hi INDiA Copyright 2022
The military then dismissed reports of the bombing as “crazy” and preemptively blamed ISIS
In 2017, the US bombed a piece of strategic infrastructure in Syria, the Tabqa Dam on the Euphrates River, despite it being on a no-strike list, the New York Times reported.
A B-52 bomber dropped some of the heaviest weapons in the US Air Force arsenal on the target, including at least one BLU-109 bunker buster, which is designed to destroy fortified concrete targets. This bomb pierced through five stories in one of the dam’s towers, but didn’t explode.
If the Soviet-designed earth-and-concrete structure had failed, tens of thousands of people living in a valley below would likely have died.
The dam wasn’t immediately destroyed, but damage to its equipment rendered it inoperational and at risk of overflowing. An unprecedented truce involving the terrorist group Islamic State (IS, formerly ISIS), US-backed forces on the ground, and Syrian government forces was hastlily struck with Russia’s help to allow a crane controlling emergency floodgates to be repaired.
After the work was done by a crew of 16 workers, a drone strike ordered by the same taskforce that called in the initial strike obliterated a van carrying some of them back. It killed a mechanical engineer, a technician, and a Syrian Red Crescent worker.
The events were described by the Times based on interviews with unnamed US military officials as well as people in Syria, including an engineer who was present at the dam on the day of the strike. It is the newspaper’s latest expose of Talon Anvil operations, which critics call reckless. The taskforce was created to coordinate the war effort against IS and was staffed by US Army Delta Force commandos, according to previous reporting.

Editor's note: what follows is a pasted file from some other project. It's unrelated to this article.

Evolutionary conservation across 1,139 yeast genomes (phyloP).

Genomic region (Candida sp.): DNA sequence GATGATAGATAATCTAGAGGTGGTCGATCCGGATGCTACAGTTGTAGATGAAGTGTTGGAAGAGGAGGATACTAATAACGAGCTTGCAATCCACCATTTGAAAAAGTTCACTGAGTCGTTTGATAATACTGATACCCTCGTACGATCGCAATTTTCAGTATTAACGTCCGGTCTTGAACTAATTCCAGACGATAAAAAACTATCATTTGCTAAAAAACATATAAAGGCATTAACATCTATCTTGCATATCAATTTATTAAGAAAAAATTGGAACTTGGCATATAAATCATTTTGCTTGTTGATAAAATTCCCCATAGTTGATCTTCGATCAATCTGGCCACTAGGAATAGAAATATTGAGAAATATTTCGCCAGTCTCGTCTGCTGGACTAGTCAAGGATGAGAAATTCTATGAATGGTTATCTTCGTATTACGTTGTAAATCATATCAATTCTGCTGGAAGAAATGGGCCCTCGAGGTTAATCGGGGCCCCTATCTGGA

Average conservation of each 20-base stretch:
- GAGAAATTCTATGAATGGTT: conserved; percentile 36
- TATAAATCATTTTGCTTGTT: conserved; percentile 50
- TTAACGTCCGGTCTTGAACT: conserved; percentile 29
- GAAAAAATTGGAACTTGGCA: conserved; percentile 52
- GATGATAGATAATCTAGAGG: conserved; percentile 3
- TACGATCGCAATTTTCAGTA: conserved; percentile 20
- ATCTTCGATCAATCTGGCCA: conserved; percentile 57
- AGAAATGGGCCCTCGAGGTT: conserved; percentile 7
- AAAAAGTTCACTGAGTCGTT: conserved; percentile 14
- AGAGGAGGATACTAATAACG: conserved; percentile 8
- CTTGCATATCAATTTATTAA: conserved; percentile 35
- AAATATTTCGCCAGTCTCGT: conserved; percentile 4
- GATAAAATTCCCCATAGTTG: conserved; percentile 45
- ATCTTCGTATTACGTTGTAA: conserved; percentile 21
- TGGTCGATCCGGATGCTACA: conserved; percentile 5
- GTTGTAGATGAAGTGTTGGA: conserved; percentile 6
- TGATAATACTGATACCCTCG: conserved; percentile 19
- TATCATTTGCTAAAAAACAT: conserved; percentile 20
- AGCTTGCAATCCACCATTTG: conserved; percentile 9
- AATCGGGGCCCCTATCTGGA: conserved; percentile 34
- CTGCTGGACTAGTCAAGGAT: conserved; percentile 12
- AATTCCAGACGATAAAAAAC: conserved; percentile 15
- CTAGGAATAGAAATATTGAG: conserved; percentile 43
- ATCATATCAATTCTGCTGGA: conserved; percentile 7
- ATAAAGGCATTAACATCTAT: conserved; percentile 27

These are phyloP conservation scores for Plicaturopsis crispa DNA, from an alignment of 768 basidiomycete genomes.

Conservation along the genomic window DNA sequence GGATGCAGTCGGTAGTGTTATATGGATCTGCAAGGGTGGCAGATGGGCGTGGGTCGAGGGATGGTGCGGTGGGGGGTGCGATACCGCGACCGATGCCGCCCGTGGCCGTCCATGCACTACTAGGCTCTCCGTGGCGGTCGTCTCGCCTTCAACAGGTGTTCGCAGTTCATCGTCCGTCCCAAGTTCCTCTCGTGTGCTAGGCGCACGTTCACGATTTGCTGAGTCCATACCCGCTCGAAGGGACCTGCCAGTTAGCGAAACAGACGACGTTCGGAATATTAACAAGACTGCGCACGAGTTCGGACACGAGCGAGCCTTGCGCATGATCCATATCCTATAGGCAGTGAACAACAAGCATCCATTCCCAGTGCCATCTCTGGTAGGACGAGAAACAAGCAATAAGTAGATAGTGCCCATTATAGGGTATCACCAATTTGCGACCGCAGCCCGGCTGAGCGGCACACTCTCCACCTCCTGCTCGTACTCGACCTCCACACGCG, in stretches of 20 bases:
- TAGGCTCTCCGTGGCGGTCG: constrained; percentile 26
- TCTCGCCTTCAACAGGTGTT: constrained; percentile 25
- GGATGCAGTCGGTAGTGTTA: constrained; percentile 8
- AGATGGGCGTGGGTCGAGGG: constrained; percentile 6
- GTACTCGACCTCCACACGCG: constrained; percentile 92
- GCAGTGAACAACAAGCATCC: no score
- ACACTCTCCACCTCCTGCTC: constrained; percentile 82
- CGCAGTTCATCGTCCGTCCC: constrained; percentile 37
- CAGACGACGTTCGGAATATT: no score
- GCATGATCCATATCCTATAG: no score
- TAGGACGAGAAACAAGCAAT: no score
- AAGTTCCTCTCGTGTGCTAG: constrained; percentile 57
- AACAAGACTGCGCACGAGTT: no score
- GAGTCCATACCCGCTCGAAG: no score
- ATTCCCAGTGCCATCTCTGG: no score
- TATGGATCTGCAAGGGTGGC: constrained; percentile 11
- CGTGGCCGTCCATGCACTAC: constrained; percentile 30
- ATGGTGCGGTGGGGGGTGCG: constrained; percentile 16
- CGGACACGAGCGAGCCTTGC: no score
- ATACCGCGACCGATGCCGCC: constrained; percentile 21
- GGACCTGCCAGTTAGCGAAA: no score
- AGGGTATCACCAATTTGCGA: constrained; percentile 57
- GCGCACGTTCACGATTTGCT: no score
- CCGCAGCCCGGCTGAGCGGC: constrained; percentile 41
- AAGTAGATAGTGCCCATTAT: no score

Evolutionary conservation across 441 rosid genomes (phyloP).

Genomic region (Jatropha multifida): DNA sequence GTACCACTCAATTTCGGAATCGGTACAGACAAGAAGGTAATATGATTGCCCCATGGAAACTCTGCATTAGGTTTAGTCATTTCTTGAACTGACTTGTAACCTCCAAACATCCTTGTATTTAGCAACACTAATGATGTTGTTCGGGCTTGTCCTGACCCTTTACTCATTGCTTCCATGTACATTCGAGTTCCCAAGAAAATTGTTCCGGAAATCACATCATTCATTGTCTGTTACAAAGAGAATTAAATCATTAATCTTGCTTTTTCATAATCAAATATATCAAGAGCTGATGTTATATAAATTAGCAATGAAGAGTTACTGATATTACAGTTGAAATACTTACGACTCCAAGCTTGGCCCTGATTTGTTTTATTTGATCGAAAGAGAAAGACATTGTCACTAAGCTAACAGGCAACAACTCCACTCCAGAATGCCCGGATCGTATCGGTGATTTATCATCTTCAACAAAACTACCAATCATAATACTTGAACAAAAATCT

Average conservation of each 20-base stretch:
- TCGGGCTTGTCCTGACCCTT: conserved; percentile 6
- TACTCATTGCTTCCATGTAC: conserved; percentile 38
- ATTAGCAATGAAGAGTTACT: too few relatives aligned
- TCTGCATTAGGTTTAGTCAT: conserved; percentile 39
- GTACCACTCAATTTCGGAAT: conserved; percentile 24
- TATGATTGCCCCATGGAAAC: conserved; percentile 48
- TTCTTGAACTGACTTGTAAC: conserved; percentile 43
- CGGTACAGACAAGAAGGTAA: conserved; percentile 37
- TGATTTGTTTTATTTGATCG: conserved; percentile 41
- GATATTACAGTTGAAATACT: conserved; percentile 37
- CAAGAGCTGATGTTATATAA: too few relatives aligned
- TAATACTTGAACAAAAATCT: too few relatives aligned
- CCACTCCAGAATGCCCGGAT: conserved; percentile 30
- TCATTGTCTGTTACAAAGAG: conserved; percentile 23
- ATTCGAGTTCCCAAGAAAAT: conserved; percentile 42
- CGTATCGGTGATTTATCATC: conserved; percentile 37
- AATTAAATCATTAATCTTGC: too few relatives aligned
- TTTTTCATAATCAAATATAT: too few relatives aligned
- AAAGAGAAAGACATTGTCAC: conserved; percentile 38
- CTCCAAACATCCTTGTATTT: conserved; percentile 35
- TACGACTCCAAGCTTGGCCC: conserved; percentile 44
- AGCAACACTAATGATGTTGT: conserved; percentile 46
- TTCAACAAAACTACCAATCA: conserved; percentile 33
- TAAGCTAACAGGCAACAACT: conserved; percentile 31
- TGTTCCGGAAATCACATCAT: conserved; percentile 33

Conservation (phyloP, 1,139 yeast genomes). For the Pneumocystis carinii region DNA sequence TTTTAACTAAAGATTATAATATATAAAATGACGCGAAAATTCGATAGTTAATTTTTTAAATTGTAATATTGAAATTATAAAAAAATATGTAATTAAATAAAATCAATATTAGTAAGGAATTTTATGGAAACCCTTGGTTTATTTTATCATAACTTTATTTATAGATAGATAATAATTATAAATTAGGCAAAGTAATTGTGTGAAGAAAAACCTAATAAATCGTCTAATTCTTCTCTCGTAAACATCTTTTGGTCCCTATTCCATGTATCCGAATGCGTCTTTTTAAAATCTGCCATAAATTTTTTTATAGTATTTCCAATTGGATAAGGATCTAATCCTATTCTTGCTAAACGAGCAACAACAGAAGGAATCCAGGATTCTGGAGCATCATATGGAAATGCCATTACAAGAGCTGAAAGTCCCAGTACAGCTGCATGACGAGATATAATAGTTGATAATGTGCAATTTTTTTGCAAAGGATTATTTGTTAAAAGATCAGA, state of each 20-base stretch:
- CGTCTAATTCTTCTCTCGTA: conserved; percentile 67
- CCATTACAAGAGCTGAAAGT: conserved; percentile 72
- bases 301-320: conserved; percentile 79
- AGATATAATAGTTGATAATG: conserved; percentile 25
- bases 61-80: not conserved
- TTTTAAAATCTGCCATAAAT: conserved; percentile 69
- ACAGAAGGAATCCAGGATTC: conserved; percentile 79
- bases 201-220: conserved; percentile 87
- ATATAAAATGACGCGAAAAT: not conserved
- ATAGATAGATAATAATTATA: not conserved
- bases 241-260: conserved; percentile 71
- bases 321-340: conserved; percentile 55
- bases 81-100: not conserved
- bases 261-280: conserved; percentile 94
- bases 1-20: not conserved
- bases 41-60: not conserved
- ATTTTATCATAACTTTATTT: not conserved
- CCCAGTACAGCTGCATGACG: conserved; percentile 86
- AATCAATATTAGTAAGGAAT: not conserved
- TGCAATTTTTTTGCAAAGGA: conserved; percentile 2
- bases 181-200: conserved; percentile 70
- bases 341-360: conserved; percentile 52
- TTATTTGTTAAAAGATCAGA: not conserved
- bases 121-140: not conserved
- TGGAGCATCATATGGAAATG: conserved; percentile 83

The March 26 strike on the Tabqa Dam was attributed to US forces by Russia and Syria, but then-Lt. Gen. Stephen J. Townsend, under whose purview the taskforce operated, dismissed it as “a lot of crazy reporting.”
“The Tabqa Dam is not a coalition target and when strikes occur on military targets, at or near the dam, we use non-cratering munitions to avoid unnecessary damage to the facility,” he assured journalists.
If something happens to the Tabqa Dam, it will be at the hands of ISIS, not the coalition.
According to Times sources, Talon Anvil routinely used a trick to circumvent the airstrike vetting process by senior command, citing the urgency of defending US allied forces from an imminent attack. The strike on the dam was also justified that way, but witnesses said no major fighting in the area was taking place before the bombs hit.
US Central Command acknowledged dropping three 2,000-pound bombs, but said they were targeting towers, not the dam itself. And that the fact it didn’t fail proved the safety of the operation, a spokesman for the military suggested. He denied that the usual procedures were sidestepped in authorizing the strikes.
The Times said a report requested from specialized engineers in the Defense Intelligence Agency’s Defense Resources and Infrastructure office prior to the strikes recommended against using any sort of explosives in the vicinity of the dam. Even relatively small munitions like Hellfire missiles could damage concrete structures controlling the flow of water, the four-page assessment said, according to the newspaper.
Talon Anvil had not reported the dam strikes. The US military had to piece together what had happened by reviewing logs from the B-52 bomber, a source told the Times. No disciplinary action was taken against members of the secret unit, the newspaper reported.